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|< LAN multiplayer: getting there!The RTC rework is done >
RTC and ambitious plans
Oct 26th 2023, by Arisotura
Two main things this post will talk about.
The RTC, aka Real-Time Clock. The DS uses a RTC chip to keep track of the current date and time. melonDS has had some RTC emulation since the early days, because it was a requirement to get the firmware to boot, but since then, that RTC emulation has been pretty much barebones. Basically, all it does is return the current system time from the host. While it's good enough for the most basic purposes, it comes with a number of downsides.
For example, we've had several requests from end users about changing the time inside melonDS. Currently, the only way to do that is to change your computer's time. melonDS offers no UI for setting its own time. It is possible to boot into the firmware and use the settings menu there, but melonDS ignores writes to the RTC date/time registers, so it just reverts back to the host system time. Less than ideal.
This is also a problem for netplay. The basic idea behind netplay is that all players run the same emulation, and inputs are synced across them. For this to work, you need to ensure that for all players the emulation starts from the exact same state, and that the inputs are the exact same for everybody. Since games use the RTC to initialize their random number generators, all sides need to start from the exact same time, or they will desync. So the basic, "let's just return the system time" RTC won't do here.
Then there's also the fact that this RTC emulation we have is incomplete. The RTC does more than just keep the current time: it features several 'alarm' settings that can trigger interrupts, for example. libnds uses that feature to do its time counting, so if you run any libnds homebrew in melonDS, it will seem stuck at the same time.
The DS firmware also has an alarm clock feature. While I doubt anybody out there is going to use melonDS as their alarm clock, emulating it would be a nice touch.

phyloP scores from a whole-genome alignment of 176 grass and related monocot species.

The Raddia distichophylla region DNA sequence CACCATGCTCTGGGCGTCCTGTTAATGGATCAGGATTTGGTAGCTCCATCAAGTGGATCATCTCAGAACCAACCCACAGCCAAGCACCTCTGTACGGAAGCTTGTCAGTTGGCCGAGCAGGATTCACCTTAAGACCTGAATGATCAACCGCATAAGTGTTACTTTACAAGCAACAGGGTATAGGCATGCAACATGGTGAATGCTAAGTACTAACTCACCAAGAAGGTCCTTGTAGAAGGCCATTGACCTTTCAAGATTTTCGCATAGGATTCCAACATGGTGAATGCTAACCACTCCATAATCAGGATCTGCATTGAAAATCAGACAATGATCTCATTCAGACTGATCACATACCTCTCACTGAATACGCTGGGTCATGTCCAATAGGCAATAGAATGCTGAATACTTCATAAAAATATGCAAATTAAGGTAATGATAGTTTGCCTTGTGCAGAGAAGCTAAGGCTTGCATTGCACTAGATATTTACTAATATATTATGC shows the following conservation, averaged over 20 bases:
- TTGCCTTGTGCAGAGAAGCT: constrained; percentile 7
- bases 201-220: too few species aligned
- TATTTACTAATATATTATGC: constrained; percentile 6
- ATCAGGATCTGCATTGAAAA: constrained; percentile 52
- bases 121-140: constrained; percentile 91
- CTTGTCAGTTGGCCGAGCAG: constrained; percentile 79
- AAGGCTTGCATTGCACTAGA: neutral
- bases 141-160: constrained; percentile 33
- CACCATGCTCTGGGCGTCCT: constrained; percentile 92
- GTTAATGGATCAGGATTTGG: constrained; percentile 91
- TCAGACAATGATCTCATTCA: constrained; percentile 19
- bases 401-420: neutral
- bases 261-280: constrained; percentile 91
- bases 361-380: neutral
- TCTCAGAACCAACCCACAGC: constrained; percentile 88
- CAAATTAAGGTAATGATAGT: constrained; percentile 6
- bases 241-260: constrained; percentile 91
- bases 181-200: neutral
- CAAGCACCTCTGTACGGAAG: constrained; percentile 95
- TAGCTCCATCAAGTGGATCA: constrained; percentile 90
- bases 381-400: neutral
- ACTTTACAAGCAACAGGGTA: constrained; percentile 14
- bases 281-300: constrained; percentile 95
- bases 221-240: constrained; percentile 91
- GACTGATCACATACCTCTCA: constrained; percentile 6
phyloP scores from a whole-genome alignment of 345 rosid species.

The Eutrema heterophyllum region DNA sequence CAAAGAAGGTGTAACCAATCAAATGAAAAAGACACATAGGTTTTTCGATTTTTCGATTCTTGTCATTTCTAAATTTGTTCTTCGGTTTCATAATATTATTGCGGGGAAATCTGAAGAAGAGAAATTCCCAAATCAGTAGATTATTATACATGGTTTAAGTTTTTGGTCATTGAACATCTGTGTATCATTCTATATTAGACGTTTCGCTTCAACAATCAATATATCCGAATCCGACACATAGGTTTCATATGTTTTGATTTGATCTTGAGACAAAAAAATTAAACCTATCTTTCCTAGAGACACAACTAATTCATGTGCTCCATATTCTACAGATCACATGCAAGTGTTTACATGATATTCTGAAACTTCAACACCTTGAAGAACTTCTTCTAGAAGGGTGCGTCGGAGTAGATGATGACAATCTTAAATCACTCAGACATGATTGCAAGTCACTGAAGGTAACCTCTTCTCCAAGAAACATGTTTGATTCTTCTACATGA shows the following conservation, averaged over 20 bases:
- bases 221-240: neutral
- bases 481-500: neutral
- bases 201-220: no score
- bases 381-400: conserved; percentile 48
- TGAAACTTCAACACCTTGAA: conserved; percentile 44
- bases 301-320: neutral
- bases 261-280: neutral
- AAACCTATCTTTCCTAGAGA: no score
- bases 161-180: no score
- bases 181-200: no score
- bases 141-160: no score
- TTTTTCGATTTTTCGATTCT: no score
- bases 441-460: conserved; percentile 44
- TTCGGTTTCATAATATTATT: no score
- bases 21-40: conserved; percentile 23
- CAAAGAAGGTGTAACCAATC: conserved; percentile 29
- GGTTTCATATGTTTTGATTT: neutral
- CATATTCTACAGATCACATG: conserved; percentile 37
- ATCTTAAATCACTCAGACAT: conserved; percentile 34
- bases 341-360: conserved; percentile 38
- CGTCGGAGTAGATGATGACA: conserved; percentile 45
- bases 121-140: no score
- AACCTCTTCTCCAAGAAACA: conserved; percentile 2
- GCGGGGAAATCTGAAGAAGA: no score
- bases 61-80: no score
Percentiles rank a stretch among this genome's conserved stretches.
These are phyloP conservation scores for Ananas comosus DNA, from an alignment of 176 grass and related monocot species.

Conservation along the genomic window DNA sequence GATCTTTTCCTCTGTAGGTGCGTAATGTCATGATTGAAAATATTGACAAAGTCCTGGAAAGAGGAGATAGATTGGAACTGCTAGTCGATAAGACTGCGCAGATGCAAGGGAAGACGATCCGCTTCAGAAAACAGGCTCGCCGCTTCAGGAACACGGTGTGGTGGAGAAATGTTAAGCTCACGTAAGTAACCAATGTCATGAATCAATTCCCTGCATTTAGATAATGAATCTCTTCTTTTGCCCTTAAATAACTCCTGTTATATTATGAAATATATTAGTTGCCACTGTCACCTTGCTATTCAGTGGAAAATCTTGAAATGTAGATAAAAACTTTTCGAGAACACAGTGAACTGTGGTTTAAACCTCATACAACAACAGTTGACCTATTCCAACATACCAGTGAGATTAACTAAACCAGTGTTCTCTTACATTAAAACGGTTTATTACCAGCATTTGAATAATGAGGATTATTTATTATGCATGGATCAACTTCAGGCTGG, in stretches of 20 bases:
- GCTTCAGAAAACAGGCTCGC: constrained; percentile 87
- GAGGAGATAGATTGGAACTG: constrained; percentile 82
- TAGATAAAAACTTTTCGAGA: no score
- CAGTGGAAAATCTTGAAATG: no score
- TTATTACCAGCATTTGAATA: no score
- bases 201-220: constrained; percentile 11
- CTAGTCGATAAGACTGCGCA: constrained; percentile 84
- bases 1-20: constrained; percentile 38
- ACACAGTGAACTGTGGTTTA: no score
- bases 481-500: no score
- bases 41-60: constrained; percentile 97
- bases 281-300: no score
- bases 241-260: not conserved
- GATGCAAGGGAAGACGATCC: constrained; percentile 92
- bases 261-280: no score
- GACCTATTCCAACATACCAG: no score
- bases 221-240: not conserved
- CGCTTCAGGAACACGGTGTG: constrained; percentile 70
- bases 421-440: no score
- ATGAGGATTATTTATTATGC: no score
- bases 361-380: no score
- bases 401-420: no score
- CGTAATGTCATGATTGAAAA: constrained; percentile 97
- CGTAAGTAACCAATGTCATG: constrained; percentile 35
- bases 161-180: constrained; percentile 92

Regardless, I started working on the RTC yesterday. The first part is to have the RTC in melonDS do its own time counting. The RTC in the DS is likely controlled by a 32768 Hz clock, as is typical for these things, so I did something similar in melonDS, as it will be a requirement for emulating the alarm interrupt features.
I used the system event scheduler in melonDS for this purpose. It is technically inaccurate, because the scheduler runs on the DS system clock (33.51 MHz), but it provides a reliable way to keep the emulated RTC in sync with the rest of the system. I had to get a bit fancy to correct for the inaccuracy from using the system clock as a base, but nothing bad.
From there, I laid down the basic idea of a clock. Have a bunch of registers for the current date and time, count one second every 32768 RTC ticks, count one minute whenever the second register reaches 60, count one hour whenever the minute register reaches 60, etc... You get the idea. As there's currently no way to tell the melonDS core which time to use on startup, it starts at 01/01/2000 00:00:00, but it does count up properly so far.
Next step will be to do some hardware tests to figure out some details. For example, the date/time registers are BCD, which means that for example a value of 24 is represented as 0x24 (decimal 36, 2*16+4). Since they are writable, I need to determine what happens if invalid BCD values are written. For example, say the register's value is 0x29, when it will be incremented, the next value will be 0x30 and not 0x2A.
0x2A wouldn't be a valid BCD value, so what happens if I try to write that to the register? It could be rounded down to 0x29, or rounded up to 0x30, or the write could be ignored entirely, or it could actually accept a value of 0x2A and behave weirdly because of it, so I need to figure this out. This is an off-the-shelf RTC chip, so chances are it's well-behaved, but it's not exactly like there are no precedents of DS hardware accepting whatever garbage inputs and doing weird shit.